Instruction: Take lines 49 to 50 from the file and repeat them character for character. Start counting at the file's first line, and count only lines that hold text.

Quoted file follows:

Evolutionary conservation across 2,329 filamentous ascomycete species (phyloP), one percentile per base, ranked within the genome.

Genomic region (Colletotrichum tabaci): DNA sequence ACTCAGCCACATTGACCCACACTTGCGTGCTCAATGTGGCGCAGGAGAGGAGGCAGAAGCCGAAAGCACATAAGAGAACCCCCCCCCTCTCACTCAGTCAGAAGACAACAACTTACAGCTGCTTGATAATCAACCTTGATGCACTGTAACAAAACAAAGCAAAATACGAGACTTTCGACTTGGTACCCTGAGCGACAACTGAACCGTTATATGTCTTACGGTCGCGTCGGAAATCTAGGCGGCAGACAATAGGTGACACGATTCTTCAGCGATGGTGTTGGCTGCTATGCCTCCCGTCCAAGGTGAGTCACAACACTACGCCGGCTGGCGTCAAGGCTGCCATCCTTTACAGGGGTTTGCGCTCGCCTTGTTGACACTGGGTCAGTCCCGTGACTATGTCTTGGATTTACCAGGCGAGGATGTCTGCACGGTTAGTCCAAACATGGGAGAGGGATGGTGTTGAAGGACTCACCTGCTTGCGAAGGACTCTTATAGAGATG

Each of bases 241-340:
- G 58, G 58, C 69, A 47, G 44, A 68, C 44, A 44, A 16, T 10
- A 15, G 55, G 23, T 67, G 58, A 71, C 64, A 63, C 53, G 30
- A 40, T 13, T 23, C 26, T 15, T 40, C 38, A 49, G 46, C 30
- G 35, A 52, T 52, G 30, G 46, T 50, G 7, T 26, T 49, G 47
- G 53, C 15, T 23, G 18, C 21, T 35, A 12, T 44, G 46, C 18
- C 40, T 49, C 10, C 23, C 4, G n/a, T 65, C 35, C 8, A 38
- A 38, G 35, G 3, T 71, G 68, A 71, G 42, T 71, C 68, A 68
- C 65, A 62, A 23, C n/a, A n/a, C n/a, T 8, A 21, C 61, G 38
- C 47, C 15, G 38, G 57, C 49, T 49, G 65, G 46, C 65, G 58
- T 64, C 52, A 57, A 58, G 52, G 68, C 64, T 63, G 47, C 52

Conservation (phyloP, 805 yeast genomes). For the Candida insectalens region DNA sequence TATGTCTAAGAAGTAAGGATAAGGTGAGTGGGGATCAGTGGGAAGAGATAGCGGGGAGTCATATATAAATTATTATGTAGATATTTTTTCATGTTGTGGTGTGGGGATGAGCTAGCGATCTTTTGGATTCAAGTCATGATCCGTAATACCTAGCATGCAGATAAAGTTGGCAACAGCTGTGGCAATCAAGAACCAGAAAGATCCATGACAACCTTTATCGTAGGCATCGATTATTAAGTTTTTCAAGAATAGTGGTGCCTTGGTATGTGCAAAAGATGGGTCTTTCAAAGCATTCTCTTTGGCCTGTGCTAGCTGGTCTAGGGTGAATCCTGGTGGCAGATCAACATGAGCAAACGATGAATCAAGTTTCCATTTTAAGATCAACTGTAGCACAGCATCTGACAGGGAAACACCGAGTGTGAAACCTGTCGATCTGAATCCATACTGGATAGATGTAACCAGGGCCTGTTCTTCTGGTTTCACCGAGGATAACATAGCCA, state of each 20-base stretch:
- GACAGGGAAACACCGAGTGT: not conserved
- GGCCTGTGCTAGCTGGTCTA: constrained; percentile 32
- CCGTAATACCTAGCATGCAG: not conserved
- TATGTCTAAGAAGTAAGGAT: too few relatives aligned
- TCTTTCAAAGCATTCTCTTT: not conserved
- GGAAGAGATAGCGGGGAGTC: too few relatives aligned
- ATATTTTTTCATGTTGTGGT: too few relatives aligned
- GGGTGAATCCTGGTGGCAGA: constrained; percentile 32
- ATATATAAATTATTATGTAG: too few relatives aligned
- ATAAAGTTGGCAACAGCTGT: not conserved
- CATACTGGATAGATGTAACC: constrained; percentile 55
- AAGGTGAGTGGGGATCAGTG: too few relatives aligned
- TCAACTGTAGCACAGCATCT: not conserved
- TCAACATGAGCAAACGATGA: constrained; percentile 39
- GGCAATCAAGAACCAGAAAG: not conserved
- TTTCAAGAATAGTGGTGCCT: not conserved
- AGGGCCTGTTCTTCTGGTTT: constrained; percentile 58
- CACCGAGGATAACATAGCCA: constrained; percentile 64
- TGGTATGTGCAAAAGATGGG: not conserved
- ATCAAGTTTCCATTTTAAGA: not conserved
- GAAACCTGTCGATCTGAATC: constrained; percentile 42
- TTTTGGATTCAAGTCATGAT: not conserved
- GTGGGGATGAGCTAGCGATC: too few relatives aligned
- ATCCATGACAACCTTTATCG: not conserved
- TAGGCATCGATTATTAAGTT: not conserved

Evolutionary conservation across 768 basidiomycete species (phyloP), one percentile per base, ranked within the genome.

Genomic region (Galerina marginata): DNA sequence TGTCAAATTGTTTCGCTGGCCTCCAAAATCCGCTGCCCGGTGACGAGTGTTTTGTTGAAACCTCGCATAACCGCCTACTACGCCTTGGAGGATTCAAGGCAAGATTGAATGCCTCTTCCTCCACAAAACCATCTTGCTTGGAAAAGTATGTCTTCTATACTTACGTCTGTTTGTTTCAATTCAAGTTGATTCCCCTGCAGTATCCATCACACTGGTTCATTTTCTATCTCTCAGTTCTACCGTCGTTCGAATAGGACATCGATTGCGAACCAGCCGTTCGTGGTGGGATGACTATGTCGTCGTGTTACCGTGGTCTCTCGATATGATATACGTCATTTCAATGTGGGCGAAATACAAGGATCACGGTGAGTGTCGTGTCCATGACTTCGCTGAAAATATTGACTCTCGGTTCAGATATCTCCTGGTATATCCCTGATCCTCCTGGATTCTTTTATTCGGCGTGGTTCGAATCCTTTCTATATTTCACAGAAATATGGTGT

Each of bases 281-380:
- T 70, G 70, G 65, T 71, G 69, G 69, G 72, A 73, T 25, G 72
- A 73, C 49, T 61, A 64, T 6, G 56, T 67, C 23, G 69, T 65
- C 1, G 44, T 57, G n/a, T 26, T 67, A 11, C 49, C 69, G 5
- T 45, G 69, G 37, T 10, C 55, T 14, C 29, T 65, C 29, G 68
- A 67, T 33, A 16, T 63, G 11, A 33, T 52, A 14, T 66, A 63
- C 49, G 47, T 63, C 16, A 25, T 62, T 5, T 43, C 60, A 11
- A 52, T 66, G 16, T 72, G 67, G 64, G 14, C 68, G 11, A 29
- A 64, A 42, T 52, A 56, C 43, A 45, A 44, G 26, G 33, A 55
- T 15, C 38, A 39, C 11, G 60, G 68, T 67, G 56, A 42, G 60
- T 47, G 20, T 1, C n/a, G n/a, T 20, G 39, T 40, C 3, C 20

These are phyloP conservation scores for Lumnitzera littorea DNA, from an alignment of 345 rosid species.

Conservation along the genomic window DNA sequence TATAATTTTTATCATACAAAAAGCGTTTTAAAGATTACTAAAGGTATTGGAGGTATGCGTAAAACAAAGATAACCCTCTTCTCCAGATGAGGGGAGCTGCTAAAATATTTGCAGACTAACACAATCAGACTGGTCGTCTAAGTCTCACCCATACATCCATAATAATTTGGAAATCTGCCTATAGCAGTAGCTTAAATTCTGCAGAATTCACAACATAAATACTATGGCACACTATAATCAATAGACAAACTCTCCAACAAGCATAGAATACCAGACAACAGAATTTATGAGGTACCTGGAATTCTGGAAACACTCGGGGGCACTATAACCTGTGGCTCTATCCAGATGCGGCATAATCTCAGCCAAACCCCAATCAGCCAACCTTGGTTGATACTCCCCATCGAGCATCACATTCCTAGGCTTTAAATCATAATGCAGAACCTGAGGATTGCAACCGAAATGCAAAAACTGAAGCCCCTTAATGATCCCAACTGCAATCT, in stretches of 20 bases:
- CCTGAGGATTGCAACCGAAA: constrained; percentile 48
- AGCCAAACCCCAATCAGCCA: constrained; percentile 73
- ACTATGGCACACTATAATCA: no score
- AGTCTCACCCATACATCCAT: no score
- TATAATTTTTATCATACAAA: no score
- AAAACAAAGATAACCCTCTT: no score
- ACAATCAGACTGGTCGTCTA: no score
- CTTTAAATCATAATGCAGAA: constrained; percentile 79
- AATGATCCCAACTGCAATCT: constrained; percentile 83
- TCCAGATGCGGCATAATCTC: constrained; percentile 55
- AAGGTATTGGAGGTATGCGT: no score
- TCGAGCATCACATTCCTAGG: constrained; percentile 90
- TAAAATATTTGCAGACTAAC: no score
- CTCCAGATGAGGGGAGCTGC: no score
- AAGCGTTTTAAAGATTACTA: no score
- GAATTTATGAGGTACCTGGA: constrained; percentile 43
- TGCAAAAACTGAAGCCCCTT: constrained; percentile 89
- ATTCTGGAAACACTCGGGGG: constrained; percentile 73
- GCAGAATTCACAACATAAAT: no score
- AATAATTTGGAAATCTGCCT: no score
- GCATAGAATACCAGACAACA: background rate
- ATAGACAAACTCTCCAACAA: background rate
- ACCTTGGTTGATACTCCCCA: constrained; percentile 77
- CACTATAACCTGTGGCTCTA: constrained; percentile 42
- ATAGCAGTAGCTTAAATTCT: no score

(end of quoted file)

- A 52, T 66, G 16, T 72, G 67, G 64, G 14, C 68, G 11, A 29
- A 64, A 42, T 52, A 56, C 43, A 45, A 44, G 26, G 33, A 55